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Books of Love:
Dangerous Liasons in Literature

or, If I Told You We Could Have Some Fun Between the Sheets, Would You Throw the Book at Me?

by Heather Hewett

Even if you slept through your college English classes, you needn't give up on books. In fact, gentle reader, books can stimulate not only your mind but your love life as well. How, you ask? Read on for a collection of literary lights that will illuminate your search for a soul mate... or at least a date. Let us begin at the Beginning.


Saying goodbye is difficult, but it's also means you're beginning a brand new chapter in your (temporarily) solitary life. What better way to begin a newly single phase than with a book? Books can be your best friends in times of loneliness.

Why else do people persist in asking the question, "If you were stranded on a desert island, and you could bring one book, what would it be?" (This question, by the way, will kill a first date the way Moby Dick will kill a cockroach.)

Ice cream flavors come and go, but your choice of books at this juncture is critical. And the BTD -- you saw this coming -- is here to help. Let's go to the bookshelf.

For sheer wit and toughness, the BTD suggests the following:

Bridget Jones's Diary by Helen Fielding. Bridget's escapades as a "singleton" surrounded by "Smug Marrieds" provides plenty of twists to the classic Austen tale. As she struggles with her wildly fluctuating poundage and everyone else's "emotional fuckwittage," you'll cheer the thirty-something Bridget on, share her indignations, and chuckle at your own predicament as seen through the prism of Fielding's sharp satire on life.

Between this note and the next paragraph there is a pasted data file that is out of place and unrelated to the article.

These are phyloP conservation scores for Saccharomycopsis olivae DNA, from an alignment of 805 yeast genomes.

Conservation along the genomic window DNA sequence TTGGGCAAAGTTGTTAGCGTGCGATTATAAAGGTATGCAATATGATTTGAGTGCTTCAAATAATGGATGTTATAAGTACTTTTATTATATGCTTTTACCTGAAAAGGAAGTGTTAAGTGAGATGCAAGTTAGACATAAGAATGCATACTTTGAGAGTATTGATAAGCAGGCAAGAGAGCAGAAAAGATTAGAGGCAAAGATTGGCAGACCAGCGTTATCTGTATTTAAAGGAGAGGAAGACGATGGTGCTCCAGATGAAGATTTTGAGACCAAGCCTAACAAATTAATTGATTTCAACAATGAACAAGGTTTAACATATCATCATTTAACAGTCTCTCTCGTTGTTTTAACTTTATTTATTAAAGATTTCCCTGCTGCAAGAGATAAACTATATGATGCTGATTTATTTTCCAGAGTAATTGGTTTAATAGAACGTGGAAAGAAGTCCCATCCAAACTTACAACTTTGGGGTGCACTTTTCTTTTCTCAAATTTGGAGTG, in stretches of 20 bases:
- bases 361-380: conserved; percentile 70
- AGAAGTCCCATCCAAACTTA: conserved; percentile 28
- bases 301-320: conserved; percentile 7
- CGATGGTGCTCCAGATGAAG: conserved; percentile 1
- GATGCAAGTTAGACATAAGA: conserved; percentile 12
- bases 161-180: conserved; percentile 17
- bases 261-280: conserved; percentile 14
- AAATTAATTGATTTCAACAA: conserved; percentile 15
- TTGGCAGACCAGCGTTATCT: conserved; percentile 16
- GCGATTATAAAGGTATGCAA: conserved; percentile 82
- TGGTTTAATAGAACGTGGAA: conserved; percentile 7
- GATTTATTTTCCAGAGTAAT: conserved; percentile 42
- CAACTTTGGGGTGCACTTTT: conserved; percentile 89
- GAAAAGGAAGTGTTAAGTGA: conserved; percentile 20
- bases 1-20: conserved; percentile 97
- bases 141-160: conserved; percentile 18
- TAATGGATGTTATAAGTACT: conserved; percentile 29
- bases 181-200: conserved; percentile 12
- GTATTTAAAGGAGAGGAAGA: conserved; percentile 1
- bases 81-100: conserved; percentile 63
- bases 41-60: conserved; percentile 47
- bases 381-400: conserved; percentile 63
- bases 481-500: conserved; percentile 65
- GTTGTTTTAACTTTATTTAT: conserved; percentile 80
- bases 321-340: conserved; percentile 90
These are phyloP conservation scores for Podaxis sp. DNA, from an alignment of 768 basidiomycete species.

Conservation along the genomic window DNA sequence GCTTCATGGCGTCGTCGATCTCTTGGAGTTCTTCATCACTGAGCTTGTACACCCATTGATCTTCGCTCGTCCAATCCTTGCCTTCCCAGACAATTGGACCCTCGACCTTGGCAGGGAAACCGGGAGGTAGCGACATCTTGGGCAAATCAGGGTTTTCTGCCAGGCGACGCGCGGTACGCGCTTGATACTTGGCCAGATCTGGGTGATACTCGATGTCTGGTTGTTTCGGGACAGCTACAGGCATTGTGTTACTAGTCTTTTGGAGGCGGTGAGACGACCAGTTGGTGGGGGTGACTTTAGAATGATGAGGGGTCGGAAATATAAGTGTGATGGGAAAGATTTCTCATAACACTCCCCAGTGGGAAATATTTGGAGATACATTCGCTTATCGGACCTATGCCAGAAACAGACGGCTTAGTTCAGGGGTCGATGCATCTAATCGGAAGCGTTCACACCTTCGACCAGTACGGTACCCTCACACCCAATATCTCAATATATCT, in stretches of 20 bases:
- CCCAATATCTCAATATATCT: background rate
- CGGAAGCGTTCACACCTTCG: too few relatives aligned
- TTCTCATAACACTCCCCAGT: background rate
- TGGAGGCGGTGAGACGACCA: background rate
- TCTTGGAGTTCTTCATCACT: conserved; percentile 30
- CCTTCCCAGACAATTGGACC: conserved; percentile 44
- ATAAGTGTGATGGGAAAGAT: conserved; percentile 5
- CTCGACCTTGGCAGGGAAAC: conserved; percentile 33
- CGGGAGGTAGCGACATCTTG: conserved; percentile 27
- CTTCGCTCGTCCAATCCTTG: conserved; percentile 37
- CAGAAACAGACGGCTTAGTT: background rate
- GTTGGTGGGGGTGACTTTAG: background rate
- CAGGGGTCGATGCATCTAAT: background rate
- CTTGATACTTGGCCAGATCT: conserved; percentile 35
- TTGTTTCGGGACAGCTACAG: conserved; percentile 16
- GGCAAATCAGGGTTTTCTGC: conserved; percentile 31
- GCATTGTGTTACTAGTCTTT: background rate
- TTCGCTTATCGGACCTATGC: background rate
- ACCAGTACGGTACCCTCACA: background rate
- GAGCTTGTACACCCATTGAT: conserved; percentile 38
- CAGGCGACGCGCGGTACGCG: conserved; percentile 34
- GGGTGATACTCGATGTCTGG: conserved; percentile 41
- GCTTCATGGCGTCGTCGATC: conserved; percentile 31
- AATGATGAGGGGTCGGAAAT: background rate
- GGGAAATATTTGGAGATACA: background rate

Endurance: Shackleton's Incredible Voyage by Alfred Lansing. The story of one man, his ship, and his unfortunate and very cold altercation with Antarctic ice. It lends perspective to the most dire of romantic straits.

Little Black Books

If you're feeling bleak, and don't want to be cheered up, that's okay too. There are plenty of dark books that will match your mood and, in fact, make you realize how fortunate you really are. Here are some classics guaranteed to make your devastating situation seem like a minor inconvenience:

Bleak House by Charles Dickens. There is one adjective that best describes Dickens's satire on the Byzantine legal system in Victorian England: long. By the time you emerge from this one, and you'll be ready to move on in more ways than one.

Portrait of a Lady by Henry James. James' dark psychological thriller follows the fortunes of independent American heiress Isabel Archer, her suitor Caspar Goodwood, and the mysterious aesthete Gilbert Osmond. This is disturbing stuff, strong enough to make you swear off romance for at least a little while. Stay away from Jane Campion's film version starring Nicole Kidman and John Malkovich, whose innate creepiness gives you the permanent willies. [Talking beans! Yechh! -ed.]

Anna Karenina by Leo Tolstoy. This ripping read chronicles the tragic results of a loveless marriage and a passionate affair. It's grand enough to sweep you away for several weeks, at least.

Rediscovering Your Spine

So you're ready to get Out There again. Never fear: the literary world provides plenty of works that will light your fire and show you what True Love can be like. Read the following love stories from around the world and you too will believe.

Love in the Time of Cholera by Gabriel Garcia Marquez. A haunting tale of unrequited love, Garcia's masterpiece follows Florentino Ariza's half-a-century passion for the haughty Fermina Diaz.